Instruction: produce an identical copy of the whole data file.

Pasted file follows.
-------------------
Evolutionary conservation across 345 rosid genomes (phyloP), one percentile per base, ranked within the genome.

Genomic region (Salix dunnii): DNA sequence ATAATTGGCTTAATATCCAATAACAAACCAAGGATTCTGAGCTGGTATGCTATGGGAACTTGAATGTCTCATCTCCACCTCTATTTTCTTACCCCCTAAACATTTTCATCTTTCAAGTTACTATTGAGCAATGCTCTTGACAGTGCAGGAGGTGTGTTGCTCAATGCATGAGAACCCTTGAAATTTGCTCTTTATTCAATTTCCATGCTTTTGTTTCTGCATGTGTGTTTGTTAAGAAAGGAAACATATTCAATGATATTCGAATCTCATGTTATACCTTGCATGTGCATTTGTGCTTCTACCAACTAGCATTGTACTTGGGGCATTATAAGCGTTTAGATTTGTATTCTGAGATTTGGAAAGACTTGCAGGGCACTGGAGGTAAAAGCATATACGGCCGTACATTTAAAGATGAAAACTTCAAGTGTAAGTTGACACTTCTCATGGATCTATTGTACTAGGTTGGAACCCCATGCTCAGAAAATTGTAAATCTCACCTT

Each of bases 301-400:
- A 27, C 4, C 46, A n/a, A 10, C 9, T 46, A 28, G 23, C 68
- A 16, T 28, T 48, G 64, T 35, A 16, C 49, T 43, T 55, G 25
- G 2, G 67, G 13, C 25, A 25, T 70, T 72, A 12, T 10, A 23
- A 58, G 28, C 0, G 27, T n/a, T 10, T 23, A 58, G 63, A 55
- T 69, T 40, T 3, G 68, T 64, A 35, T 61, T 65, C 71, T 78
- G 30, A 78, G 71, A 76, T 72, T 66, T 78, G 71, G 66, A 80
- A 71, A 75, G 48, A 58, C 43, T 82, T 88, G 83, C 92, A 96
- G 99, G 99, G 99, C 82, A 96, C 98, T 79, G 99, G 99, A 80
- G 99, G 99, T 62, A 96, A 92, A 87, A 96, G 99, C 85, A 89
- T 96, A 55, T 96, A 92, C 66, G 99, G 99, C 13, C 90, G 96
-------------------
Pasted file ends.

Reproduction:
Evolutionary conservation across 345 rosid genomes (phyloP), one percentile per base, ranked within the genome.

Genomic region (Salix dunnii): DNA sequence ATAATTGGCTTAATATCCAATAACAAACCAAGGATTCTGAGCTGGTATGCTATGGGAACTTGAATGTCTCATCTCCACCTCTATTTTCTTACCCCCTAAACATTTTCATCTTTCAAGTTACTATTGAGCAATGCTCTTGACAGTGCAGGAGGTGTGTTGCTCAATGCATGAGAACCCTTGAAATTTGCTCTTTATTCAATTTCCATGCTTTTGTTTCTGCATGTGTGTTTGTTAAGAAAGGAAACATATTCAATGATATTCGAATCTCATGTTATACCTTGCATGTGCATTTGTGCTTCTACCAACTAGCATTGTACTTGGGGCATTATAAGCGTTTAGATTTGTATTCTGAGATTTGGAAAGACTTGCAGGGCACTGGAGGTAAAAGCATATACGGCCGTACATTTAAAGATGAAAACTTCAAGTGTAAGTTGACACTTCTCATGGATCTATTGTACTAGGTTGGAACCCCATGCTCAGAAAATTGTAAATCTCACCTT

Each of bases 301-400:
- A 27, C 4, C 46, A n/a, A 10, C 9, T 46, A 28, G 23, C 68
- A 16, T 28, T 48, G 64, T 35, A 16, C 49, T 43, T 55, G 25
- G 2, G 67, G 13, C 25, A 25, T 70, T 72, A 12, T 10, A 23
- A 58, G 28, C 0, G 27, T n/a, T 10, T 23, A 58, G 63, A 55
- T 69, T 40, T 3, G 68, T 64, A 35, T 61, T 65, C 71, T 78
- G 30, A 78, G 71, A 76, T 72, T 66, T 78, G 71, G 66, A 80
- A 71, A 75, G 48, A 58, C 43, T 82, T 88, G 83, C 92, A 96
- G 99, G 99, G 99, C 82, A 96, C 98, T 79, G 99, G 99, A 80
- G 99, G 99, T 62, A 96, A 92, A 87, A 96, G 99, C 85, A 89
- T 96, A 55, T 96, A 92, C 66, G 99, G 99, C 13, C 90, G 96